by Bryn Thomas
You may have noticed that we are very focused on apples and orchards here at Brighton Permaculture Trust.
But why this pomological obsession? Is it an obscure fruity fetish? Or is there a good reason?
The simple truth is that growing fruit trees, especially in a traditional way, can be truly sustainable or even regenerate the environment and bring communities together:
- Once established, fruit trees can provide a plentiful harvest for many decades without huge amounts of work.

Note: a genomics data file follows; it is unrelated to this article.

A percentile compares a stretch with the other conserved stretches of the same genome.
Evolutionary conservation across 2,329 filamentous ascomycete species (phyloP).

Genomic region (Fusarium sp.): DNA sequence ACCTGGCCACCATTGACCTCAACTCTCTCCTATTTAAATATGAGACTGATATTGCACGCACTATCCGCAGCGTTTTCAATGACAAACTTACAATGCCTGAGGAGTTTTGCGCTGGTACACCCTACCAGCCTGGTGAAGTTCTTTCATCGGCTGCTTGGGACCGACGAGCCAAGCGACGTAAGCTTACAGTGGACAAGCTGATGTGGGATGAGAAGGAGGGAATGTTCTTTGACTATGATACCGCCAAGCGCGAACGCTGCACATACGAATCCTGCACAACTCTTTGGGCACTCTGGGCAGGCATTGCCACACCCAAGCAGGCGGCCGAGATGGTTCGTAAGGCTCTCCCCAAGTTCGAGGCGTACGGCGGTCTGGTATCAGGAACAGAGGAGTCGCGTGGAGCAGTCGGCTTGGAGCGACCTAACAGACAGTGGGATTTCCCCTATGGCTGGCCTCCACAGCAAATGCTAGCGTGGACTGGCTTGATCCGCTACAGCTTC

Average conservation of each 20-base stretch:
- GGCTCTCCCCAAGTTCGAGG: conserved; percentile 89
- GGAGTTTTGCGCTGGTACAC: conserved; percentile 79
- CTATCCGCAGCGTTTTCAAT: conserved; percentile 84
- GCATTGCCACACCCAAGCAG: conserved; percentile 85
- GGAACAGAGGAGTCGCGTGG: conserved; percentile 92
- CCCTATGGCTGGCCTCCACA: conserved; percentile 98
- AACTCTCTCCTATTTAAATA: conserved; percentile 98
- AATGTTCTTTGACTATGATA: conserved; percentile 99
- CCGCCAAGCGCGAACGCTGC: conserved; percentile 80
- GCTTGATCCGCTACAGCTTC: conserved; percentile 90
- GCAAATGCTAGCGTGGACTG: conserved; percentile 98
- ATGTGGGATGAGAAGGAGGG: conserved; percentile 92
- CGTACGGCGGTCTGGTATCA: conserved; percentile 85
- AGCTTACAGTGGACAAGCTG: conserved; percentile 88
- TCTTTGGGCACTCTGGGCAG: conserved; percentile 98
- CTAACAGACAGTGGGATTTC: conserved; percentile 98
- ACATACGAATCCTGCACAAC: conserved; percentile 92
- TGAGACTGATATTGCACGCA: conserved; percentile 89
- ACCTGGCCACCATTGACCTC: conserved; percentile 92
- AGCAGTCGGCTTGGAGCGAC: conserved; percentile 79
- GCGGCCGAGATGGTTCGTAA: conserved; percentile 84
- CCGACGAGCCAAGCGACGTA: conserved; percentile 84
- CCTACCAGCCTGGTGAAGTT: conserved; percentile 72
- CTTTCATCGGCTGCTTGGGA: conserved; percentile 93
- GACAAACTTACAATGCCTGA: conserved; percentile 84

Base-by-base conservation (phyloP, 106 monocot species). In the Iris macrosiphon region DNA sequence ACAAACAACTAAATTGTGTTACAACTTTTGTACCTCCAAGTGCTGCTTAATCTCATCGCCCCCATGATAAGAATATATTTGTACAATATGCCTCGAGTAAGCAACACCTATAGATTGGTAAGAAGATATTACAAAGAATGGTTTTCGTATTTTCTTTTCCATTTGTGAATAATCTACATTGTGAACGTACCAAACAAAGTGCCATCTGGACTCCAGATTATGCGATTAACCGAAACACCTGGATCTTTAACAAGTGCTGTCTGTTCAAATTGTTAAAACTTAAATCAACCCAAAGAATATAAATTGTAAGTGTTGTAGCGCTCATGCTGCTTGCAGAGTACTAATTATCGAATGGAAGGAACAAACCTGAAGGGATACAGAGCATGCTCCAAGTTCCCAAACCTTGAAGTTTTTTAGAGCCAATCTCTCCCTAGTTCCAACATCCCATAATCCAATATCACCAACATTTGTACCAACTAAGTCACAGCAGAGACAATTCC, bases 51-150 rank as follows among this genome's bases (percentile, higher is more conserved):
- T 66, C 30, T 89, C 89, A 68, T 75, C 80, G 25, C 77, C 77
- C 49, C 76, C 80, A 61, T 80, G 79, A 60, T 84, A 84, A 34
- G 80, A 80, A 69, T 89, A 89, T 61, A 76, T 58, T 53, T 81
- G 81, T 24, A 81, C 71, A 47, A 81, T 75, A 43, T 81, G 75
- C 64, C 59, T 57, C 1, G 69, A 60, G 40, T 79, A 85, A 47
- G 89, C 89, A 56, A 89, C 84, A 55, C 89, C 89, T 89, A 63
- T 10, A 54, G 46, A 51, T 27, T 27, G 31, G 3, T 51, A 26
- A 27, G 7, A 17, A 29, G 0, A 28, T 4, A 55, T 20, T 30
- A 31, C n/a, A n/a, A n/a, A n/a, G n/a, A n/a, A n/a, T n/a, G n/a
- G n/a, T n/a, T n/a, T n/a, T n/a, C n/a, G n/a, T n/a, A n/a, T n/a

- Once established, there is often no need to feed the trees. Contrast that with a vegetable garden or farmer’s field.
- Fruit trees and the vegetation beneath them can lock up carbon and build soil as they grow.
- Fruit trees and orchards are beautiful. Would you rather eat a picnic in the dappled shade of an apple tree or in a carrot patch?
- People love apples: picking them, juicing them, eating them.
- School and community orchards bring people together.
- And then there’s the wildlife. Pollinating insects, beetles, birds, flowering plants, and lichens all thrive in our orchards.
Find out more about why planting fruit trees fits permaculture ethics and principle.
Learn more about Brighton Permaculture Trust’s work with orchards and fruit.
See you at Apple Day!